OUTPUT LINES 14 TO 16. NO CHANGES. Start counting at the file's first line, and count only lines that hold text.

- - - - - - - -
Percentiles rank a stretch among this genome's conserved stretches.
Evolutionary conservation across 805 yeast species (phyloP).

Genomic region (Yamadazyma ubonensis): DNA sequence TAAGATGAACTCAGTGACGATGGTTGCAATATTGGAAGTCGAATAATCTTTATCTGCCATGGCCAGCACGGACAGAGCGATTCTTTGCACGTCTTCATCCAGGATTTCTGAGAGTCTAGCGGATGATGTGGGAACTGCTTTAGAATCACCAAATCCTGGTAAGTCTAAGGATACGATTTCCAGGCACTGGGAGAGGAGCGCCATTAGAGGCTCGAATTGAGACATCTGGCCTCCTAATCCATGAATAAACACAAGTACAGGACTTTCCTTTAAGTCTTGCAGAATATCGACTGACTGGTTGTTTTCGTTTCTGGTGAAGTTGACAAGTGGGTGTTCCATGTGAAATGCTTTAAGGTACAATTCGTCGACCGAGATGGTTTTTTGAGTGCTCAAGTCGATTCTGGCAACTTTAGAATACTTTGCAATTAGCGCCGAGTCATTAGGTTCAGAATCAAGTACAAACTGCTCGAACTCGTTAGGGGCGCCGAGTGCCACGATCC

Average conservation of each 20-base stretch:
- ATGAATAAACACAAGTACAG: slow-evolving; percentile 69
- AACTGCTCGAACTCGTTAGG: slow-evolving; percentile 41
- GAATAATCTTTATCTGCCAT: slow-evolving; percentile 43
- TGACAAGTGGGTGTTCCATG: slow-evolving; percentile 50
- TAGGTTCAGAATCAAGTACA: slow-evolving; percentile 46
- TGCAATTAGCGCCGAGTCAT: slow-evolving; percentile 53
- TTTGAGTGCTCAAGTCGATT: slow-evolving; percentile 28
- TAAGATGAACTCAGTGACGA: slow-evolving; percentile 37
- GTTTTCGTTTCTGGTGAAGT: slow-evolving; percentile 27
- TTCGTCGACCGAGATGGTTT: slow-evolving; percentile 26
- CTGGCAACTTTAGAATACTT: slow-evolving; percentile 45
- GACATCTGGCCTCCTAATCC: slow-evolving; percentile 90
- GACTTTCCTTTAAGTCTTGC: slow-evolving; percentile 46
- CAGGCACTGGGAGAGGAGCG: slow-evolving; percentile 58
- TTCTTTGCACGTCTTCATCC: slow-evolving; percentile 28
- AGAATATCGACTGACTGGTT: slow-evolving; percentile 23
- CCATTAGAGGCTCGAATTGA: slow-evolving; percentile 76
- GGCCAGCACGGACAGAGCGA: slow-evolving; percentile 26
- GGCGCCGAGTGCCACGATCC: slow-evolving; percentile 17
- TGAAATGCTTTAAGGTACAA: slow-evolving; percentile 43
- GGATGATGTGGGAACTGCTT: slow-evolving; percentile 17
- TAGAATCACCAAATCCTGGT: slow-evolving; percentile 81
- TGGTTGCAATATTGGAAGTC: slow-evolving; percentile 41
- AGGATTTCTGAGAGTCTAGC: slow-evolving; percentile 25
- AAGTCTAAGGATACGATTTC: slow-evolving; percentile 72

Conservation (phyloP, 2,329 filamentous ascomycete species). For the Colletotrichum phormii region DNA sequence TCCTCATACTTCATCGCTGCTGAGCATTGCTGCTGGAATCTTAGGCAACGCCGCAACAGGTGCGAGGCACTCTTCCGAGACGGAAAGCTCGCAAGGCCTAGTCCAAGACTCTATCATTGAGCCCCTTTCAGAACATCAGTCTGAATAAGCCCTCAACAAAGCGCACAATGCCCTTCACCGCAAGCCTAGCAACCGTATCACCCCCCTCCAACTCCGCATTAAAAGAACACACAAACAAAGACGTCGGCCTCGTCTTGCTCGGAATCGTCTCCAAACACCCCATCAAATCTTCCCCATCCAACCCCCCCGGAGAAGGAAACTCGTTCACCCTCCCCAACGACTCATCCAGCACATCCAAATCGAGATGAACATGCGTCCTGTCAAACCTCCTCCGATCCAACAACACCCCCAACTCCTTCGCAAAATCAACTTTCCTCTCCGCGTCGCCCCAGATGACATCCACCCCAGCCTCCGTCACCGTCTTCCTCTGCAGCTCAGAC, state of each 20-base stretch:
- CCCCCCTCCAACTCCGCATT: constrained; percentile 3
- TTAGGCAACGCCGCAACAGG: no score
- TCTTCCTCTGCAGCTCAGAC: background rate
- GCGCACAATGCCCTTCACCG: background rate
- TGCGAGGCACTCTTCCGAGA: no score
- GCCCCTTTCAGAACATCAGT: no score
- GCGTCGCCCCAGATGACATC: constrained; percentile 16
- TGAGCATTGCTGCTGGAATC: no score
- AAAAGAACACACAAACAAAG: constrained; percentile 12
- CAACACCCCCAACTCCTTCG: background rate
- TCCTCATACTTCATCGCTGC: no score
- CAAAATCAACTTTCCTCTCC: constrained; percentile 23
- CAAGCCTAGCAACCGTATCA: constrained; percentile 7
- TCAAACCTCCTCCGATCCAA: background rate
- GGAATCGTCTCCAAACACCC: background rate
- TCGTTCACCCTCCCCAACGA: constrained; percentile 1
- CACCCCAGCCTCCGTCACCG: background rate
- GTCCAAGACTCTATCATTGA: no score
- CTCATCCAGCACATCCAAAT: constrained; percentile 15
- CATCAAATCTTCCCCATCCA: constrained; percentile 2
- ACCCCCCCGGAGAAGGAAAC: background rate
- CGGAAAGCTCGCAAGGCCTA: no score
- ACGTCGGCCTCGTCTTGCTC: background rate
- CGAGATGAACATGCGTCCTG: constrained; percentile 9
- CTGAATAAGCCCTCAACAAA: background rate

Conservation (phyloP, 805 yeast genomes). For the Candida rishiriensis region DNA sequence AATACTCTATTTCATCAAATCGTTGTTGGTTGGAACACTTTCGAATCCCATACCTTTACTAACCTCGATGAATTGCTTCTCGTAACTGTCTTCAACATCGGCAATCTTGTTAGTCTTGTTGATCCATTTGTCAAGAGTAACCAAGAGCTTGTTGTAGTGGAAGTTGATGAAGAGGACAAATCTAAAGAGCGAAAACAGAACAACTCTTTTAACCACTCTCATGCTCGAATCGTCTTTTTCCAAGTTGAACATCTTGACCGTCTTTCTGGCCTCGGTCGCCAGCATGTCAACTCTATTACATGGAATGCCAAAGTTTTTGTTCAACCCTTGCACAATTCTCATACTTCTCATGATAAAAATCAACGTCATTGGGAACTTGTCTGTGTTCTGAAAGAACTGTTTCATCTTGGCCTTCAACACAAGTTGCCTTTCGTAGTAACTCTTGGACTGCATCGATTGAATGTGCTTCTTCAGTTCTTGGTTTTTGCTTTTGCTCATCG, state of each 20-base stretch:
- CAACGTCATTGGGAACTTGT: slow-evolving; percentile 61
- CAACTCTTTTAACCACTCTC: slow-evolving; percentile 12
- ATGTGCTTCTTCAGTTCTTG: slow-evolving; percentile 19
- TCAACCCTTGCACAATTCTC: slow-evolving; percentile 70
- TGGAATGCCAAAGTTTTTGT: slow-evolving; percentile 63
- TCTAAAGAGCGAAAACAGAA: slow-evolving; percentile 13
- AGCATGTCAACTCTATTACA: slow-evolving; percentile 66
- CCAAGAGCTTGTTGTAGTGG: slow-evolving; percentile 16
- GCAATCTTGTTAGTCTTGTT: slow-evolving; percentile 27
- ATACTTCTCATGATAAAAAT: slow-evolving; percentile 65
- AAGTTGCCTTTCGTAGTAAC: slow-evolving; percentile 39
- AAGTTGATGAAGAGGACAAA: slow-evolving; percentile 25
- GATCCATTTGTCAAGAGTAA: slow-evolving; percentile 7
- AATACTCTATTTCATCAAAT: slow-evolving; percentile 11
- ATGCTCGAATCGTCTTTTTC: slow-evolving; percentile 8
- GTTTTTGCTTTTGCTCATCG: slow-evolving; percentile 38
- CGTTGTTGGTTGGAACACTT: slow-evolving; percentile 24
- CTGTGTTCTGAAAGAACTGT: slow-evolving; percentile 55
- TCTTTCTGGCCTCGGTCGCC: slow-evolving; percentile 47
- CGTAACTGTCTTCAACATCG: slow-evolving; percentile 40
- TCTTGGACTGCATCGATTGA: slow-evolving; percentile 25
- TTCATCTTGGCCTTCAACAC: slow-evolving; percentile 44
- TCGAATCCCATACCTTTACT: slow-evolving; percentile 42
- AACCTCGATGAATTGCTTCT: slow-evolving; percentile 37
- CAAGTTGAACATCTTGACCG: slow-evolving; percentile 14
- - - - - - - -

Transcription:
- TTCGTCGACCGAGATGGTTT: slow-evolving; percentile 26
- CTGGCAACTTTAGAATACTT: slow-evolving; percentile 45
- GACATCTGGCCTCCTAATCC: slow-evolving; percentile 90